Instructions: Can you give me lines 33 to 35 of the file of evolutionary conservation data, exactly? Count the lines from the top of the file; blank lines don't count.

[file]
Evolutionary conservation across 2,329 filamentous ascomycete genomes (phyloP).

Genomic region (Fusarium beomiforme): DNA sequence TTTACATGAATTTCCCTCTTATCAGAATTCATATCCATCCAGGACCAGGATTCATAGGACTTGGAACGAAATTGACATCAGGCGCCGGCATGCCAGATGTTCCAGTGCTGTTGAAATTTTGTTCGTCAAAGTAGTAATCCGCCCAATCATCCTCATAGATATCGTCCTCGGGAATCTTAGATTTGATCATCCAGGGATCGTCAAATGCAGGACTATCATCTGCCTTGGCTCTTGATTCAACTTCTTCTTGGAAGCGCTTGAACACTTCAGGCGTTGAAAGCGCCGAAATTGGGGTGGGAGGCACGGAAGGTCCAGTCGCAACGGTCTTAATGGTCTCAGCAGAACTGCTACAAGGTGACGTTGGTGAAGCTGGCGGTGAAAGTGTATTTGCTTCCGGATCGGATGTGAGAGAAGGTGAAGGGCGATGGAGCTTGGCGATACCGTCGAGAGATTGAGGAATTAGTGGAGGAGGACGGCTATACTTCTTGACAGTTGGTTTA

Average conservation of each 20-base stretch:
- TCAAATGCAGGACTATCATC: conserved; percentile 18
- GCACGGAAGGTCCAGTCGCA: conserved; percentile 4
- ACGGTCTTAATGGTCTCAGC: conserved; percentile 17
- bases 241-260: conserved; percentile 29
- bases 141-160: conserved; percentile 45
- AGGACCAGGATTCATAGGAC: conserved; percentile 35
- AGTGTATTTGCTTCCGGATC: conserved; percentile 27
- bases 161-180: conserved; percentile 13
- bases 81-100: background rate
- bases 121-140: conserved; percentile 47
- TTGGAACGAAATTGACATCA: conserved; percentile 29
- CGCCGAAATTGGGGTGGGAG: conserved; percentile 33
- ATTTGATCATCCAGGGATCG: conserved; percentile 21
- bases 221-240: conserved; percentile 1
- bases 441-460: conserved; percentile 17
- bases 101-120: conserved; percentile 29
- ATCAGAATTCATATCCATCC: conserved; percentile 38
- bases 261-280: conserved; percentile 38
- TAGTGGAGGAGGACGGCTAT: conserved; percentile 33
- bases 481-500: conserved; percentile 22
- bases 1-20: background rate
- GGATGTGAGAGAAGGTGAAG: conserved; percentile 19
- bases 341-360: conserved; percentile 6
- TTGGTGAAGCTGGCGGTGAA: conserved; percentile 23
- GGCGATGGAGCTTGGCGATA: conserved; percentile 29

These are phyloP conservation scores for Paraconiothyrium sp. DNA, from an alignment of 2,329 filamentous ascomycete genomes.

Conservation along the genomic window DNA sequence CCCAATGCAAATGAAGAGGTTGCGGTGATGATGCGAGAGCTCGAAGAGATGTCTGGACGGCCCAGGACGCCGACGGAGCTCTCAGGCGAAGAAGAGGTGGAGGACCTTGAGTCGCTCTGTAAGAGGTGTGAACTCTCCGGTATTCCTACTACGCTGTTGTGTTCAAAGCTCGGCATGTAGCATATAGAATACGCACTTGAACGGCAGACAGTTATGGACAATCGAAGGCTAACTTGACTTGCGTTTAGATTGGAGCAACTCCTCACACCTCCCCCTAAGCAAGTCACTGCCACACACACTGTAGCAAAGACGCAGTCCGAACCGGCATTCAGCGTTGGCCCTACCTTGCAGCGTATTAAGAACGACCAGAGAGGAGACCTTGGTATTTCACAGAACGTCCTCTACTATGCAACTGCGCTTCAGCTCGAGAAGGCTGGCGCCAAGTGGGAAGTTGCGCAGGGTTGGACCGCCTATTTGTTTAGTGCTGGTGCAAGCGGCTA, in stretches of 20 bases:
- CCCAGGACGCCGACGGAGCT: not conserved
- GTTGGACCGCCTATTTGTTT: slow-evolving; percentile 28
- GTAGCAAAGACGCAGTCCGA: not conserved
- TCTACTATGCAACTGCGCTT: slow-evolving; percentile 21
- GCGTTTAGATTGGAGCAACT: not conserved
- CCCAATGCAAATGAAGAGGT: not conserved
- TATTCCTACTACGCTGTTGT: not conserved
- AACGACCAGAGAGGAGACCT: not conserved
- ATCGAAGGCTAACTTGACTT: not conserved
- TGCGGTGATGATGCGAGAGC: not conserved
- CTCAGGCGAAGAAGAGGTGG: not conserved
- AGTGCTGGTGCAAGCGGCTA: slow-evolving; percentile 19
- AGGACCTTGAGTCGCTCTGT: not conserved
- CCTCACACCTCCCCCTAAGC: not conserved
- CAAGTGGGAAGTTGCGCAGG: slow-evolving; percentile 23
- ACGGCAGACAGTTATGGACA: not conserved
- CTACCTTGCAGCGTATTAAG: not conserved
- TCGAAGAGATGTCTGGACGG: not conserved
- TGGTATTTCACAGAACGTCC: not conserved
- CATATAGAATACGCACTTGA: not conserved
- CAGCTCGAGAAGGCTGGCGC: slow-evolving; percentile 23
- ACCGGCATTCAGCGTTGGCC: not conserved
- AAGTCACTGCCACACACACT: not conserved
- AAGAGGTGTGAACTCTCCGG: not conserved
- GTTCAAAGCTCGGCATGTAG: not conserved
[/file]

- GTAGCAAAGACGCAGTCCGA: not conserved
- TCTACTATGCAACTGCGCTT: slow-evolving; percentile 21
- GCGTTTAGATTGGAGCAACT: not conserved